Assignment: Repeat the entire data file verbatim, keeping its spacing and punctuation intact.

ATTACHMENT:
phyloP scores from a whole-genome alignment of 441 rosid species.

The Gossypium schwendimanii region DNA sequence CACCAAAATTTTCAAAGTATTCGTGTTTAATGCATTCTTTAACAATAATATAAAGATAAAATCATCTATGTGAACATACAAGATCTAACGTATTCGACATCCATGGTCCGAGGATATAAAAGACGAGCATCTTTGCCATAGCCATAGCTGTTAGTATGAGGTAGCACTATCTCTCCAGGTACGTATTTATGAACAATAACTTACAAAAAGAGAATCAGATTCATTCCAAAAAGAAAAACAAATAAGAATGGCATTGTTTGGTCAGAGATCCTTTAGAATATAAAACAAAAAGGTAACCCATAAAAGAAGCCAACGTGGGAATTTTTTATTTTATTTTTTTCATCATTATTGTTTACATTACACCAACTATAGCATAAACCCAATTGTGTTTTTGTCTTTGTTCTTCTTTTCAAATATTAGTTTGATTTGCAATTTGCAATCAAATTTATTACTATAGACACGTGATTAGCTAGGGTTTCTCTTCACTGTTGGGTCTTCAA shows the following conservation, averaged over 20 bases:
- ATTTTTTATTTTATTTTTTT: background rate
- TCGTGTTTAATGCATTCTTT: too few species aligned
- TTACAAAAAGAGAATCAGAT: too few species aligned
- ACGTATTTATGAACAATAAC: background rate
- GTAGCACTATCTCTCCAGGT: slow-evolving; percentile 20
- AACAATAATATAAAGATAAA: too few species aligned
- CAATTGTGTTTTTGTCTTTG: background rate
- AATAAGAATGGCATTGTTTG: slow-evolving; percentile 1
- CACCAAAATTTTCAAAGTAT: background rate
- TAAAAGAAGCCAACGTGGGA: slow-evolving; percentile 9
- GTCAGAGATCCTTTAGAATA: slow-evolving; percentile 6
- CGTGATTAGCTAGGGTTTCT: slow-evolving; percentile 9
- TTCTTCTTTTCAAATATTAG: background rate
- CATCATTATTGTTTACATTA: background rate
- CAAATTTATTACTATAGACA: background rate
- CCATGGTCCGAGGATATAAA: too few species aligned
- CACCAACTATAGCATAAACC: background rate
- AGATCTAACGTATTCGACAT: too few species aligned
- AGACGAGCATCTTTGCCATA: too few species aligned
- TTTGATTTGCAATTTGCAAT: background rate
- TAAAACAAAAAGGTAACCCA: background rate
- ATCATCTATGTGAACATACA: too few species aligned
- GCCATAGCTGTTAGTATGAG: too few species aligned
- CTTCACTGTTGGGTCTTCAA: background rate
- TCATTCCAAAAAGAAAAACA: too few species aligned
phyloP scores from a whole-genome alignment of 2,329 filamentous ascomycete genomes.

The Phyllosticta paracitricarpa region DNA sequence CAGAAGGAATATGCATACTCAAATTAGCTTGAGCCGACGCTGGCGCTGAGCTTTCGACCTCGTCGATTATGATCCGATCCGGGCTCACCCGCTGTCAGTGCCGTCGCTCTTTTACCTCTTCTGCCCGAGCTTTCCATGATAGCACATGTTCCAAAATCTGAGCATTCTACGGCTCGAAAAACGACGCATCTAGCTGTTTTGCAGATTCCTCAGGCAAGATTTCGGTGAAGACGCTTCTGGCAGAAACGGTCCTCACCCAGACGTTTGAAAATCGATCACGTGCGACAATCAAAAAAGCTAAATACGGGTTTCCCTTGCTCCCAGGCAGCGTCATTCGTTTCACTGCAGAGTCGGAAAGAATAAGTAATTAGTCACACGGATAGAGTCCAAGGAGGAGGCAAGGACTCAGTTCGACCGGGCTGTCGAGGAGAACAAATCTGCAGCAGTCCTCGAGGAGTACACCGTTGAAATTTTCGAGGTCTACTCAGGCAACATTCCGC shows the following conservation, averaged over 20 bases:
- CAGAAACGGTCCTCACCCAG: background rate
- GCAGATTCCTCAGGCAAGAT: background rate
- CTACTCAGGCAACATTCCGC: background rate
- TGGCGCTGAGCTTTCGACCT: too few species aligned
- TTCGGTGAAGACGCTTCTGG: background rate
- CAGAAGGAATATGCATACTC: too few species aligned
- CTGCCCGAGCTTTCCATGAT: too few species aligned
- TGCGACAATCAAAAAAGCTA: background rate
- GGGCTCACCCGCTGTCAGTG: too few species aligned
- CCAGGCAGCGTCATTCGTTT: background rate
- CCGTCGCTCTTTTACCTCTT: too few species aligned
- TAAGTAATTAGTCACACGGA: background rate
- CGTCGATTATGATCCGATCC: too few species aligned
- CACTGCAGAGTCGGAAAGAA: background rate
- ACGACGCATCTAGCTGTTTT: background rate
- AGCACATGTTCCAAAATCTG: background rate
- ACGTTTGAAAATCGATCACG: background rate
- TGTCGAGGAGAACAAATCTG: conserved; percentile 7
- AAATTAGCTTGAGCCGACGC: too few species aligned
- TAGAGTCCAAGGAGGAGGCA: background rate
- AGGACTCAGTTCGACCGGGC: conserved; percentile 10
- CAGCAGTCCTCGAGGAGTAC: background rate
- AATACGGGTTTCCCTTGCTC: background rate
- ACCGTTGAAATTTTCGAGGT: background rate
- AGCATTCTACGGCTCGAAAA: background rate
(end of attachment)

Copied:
phyloP scores from a whole-genome alignment of 441 rosid species.

The Gossypium schwendimanii region DNA sequence CACCAAAATTTTCAAAGTATTCGTGTTTAATGCATTCTTTAACAATAATATAAAGATAAAATCATCTATGTGAACATACAAGATCTAACGTATTCGACATCCATGGTCCGAGGATATAAAAGACGAGCATCTTTGCCATAGCCATAGCTGTTAGTATGAGGTAGCACTATCTCTCCAGGTACGTATTTATGAACAATAACTTACAAAAAGAGAATCAGATTCATTCCAAAAAGAAAAACAAATAAGAATGGCATTGTTTGGTCAGAGATCCTTTAGAATATAAAACAAAAAGGTAACCCATAAAAGAAGCCAACGTGGGAATTTTTTATTTTATTTTTTTCATCATTATTGTTTACATTACACCAACTATAGCATAAACCCAATTGTGTTTTTGTCTTTGTTCTTCTTTTCAAATATTAGTTTGATTTGCAATTTGCAATCAAATTTATTACTATAGACACGTGATTAGCTAGGGTTTCTCTTCACTGTTGGGTCTTCAA shows the following conservation, averaged over 20 bases:
- ATTTTTTATTTTATTTTTTT: background rate
- TCGTGTTTAATGCATTCTTT: too few species aligned
- TTACAAAAAGAGAATCAGAT: too few species aligned
- ACGTATTTATGAACAATAAC: background rate
- GTAGCACTATCTCTCCAGGT: slow-evolving; percentile 20
- AACAATAATATAAAGATAAA: too few species aligned
- CAATTGTGTTTTTGTCTTTG: background rate
- AATAAGAATGGCATTGTTTG: slow-evolving; percentile 1
- CACCAAAATTTTCAAAGTAT: background rate
- TAAAAGAAGCCAACGTGGGA: slow-evolving; percentile 9
- GTCAGAGATCCTTTAGAATA: slow-evolving; percentile 6
- CGTGATTAGCTAGGGTTTCT: slow-evolving; percentile 9
- TTCTTCTTTTCAAATATTAG: background rate
- CATCATTATTGTTTACATTA: background rate
- CAAATTTATTACTATAGACA: background rate
- CCATGGTCCGAGGATATAAA: too few species aligned
- CACCAACTATAGCATAAACC: background rate
- AGATCTAACGTATTCGACAT: too few species aligned
- AGACGAGCATCTTTGCCATA: too few species aligned
- TTTGATTTGCAATTTGCAAT: background rate
- TAAAACAAAAAGGTAACCCA: background rate
- ATCATCTATGTGAACATACA: too few species aligned
- GCCATAGCTGTTAGTATGAG: too few species aligned
- CTTCACTGTTGGGTCTTCAA: background rate
- TCATTCCAAAAAGAAAAACA: too few species aligned
phyloP scores from a whole-genome alignment of 2,329 filamentous ascomycete genomes.

The Phyllosticta paracitricarpa region DNA sequence CAGAAGGAATATGCATACTCAAATTAGCTTGAGCCGACGCTGGCGCTGAGCTTTCGACCTCGTCGATTATGATCCGATCCGGGCTCACCCGCTGTCAGTGCCGTCGCTCTTTTACCTCTTCTGCCCGAGCTTTCCATGATAGCACATGTTCCAAAATCTGAGCATTCTACGGCTCGAAAAACGACGCATCTAGCTGTTTTGCAGATTCCTCAGGCAAGATTTCGGTGAAGACGCTTCTGGCAGAAACGGTCCTCACCCAGACGTTTGAAAATCGATCACGTGCGACAATCAAAAAAGCTAAATACGGGTTTCCCTTGCTCCCAGGCAGCGTCATTCGTTTCACTGCAGAGTCGGAAAGAATAAGTAATTAGTCACACGGATAGAGTCCAAGGAGGAGGCAAGGACTCAGTTCGACCGGGCTGTCGAGGAGAACAAATCTGCAGCAGTCCTCGAGGAGTACACCGTTGAAATTTTCGAGGTCTACTCAGGCAACATTCCGC shows the following conservation, averaged over 20 bases:
- CAGAAACGGTCCTCACCCAG: background rate
- GCAGATTCCTCAGGCAAGAT: background rate
- CTACTCAGGCAACATTCCGC: background rate
- TGGCGCTGAGCTTTCGACCT: too few species aligned
- TTCGGTGAAGACGCTTCTGG: background rate
- CAGAAGGAATATGCATACTC: too few species aligned
- CTGCCCGAGCTTTCCATGAT: too few species aligned
- TGCGACAATCAAAAAAGCTA: background rate
- GGGCTCACCCGCTGTCAGTG: too few species aligned
- CCAGGCAGCGTCATTCGTTT: background rate
- CCGTCGCTCTTTTACCTCTT: too few species aligned
- TAAGTAATTAGTCACACGGA: background rate
- CGTCGATTATGATCCGATCC: too few species aligned
- CACTGCAGAGTCGGAAAGAA: background rate
- ACGACGCATCTAGCTGTTTT: background rate
- AGCACATGTTCCAAAATCTG: background rate
- ACGTTTGAAAATCGATCACG: background rate
- TGTCGAGGAGAACAAATCTG: conserved; percentile 7
- AAATTAGCTTGAGCCGACGC: too few species aligned
- TAGAGTCCAAGGAGGAGGCA: background rate
- AGGACTCAGTTCGACCGGGC: conserved; percentile 10
- CAGCAGTCCTCGAGGAGTAC: background rate
- AATACGGGTTTCCCTTGCTC: background rate
- ACCGTTGAAATTTTCGAGGT: background rate
- AGCATTCTACGGCTCGAAAA: background rate